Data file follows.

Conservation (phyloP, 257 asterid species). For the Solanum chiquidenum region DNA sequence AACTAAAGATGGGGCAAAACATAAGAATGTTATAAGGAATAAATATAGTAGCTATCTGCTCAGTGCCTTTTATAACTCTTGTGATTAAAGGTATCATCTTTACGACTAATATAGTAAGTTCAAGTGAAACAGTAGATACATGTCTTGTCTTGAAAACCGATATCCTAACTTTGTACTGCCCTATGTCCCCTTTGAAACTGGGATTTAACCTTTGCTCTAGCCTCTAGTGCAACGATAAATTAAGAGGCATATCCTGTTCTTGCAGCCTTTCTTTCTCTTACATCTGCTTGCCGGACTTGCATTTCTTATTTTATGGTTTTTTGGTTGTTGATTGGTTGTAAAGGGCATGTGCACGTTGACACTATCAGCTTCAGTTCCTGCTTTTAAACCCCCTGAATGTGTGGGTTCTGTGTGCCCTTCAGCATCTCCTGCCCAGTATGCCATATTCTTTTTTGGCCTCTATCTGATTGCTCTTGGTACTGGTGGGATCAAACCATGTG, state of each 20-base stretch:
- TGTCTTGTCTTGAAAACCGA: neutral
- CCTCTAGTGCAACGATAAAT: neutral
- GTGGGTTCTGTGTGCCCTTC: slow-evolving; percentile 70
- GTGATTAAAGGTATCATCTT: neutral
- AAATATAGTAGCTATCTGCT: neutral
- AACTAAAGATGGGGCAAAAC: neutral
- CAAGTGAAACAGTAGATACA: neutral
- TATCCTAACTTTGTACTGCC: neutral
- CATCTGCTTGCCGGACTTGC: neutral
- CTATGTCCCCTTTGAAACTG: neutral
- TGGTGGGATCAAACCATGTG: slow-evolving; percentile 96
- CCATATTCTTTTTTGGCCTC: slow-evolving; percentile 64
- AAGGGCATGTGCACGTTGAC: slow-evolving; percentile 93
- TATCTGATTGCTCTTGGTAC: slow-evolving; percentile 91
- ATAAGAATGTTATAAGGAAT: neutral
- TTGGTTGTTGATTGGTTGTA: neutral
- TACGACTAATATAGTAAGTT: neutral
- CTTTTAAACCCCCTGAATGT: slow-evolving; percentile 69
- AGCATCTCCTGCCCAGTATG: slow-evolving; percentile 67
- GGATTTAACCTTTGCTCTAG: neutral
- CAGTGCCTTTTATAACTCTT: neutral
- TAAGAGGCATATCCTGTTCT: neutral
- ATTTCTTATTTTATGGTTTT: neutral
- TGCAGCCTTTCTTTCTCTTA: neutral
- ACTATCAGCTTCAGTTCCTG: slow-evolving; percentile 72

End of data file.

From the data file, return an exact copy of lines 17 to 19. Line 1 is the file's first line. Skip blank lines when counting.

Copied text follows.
- TTGGTTGTTGATTGGTTGTA: neutral
- TACGACTAATATAGTAAGTT: neutral
- CTTTTAAACCCCCTGAATGT: slow-evolving; percentile 69